The Medical Interpreter Wake

I attended Leadercast Live 2014 in which one of the presenters, Dr. Henry Cloud, spoke about the concept of the wake (the thing created in the water by a moving boat, not the thing mourners attend) as it applies to leadership.

A creative participant tweeted this sketch illustrating the concept:


On the one side of the wake are the results. You know – getting stuff done, achieving goals, fulfilling the vision.

On the other side of the wake are relationships. Results are possible because of relationships. No one achieves anything in complete isolation from others.

It all got me to thinking. . .

What is the wake that medical interpreters leave?

For medical interpreters, achieving results includes fulfilling assignments, interpreting awesomely, facilitating communication to the fullest possible extent.

To ensure that you are well prepared to deliver exceptional results, you do a number of things. You build your medical terminology, polish your interpreting skills, develop your ethics-based decision-making strategies. You improve your research strategies, immerse yourself in bio-medical culture every chance you get and expand your network of professional colleagues. All very good things. All very important things.

We are still left with the other side of the wake – the relationships – which is there whether we acknowledge it or not.

Building relationships is essential to being an effective interpreter. Of course, this doesn’t mean crossing ethical boundaries. But there are things the interpreter can do to build relationships without compromising ethical boundaries.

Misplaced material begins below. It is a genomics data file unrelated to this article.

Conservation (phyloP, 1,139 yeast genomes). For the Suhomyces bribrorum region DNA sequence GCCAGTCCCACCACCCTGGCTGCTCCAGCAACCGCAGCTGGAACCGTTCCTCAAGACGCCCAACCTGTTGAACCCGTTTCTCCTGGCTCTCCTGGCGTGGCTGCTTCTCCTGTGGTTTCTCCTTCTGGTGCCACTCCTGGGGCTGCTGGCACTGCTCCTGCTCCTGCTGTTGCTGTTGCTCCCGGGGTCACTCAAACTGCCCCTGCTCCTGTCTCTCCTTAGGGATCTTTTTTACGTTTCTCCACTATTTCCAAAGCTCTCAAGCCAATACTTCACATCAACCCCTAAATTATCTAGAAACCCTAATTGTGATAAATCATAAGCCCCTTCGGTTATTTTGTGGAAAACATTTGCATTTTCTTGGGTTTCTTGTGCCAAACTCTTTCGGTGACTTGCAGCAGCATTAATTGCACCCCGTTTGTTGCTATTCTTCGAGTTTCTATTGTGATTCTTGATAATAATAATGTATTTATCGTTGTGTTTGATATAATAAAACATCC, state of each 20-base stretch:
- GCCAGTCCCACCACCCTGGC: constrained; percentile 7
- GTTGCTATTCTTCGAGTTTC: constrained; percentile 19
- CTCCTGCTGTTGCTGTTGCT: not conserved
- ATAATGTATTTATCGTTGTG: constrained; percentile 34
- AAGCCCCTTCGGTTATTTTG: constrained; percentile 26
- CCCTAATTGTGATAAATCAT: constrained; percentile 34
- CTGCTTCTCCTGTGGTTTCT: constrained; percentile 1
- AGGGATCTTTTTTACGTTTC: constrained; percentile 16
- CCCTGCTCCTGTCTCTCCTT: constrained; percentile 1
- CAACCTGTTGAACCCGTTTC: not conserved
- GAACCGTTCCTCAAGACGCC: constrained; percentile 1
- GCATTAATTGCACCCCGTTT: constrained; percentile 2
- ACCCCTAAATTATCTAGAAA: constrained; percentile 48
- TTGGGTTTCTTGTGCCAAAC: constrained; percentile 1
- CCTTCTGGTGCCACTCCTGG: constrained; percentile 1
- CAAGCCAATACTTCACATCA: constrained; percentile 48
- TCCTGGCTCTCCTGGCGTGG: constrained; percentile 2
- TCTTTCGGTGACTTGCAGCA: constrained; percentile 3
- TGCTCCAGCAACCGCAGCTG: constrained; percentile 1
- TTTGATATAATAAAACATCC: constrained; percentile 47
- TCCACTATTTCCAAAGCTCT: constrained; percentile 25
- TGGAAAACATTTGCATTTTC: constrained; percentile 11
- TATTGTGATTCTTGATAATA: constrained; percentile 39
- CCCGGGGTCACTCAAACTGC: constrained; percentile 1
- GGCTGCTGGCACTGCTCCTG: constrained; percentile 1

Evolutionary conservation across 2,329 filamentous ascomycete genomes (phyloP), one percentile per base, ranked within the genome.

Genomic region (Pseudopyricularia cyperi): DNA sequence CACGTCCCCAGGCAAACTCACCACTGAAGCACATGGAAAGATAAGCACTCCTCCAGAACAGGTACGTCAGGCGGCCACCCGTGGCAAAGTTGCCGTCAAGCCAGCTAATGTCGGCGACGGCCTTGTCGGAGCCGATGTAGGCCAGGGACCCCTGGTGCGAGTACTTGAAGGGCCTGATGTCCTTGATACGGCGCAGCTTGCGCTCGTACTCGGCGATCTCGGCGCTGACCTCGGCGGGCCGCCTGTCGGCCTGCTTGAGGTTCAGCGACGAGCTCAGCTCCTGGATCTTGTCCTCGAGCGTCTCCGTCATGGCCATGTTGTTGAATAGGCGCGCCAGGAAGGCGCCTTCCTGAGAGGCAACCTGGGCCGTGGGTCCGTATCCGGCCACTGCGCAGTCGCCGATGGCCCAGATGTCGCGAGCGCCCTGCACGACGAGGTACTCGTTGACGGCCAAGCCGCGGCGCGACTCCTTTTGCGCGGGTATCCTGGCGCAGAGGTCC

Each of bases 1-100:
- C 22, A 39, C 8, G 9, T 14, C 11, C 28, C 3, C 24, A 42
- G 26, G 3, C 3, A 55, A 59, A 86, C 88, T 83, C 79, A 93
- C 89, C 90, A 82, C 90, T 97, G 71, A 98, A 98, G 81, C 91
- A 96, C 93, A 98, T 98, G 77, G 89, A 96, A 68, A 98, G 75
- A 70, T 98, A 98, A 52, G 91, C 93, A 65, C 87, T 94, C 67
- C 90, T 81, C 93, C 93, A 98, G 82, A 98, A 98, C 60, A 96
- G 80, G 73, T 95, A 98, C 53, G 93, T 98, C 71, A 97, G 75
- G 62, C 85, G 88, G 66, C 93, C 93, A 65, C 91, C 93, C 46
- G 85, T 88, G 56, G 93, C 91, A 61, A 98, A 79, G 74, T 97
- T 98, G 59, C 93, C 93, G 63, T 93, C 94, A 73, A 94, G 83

• Being alert to the needs of others
  • Suggesting alternative solutions when having to turn down a request instead of just saying, “I can’t do that.”
  • Responding appropriately (including in body language and facial expressions) to the situation around you
  • Displaying a genuine interest in being “there” above all other places

Every time I interpret, there’s a wake behind me. It doesn’t matter how well I can interpret if I’m so irksome that no one wants to call on me. It doesn’t matter how smashingly charming I am if I can’t interpret well. I need to make sure to attend to both sides of the wake so that the results are good and the relationships are strong.

What are you doing to attend to both sides of your wake?

Want to learn more about developing strong, ethically sound relationships? Join us for the online continuing education course How May I Help You? and strengthen the other side of your wake.

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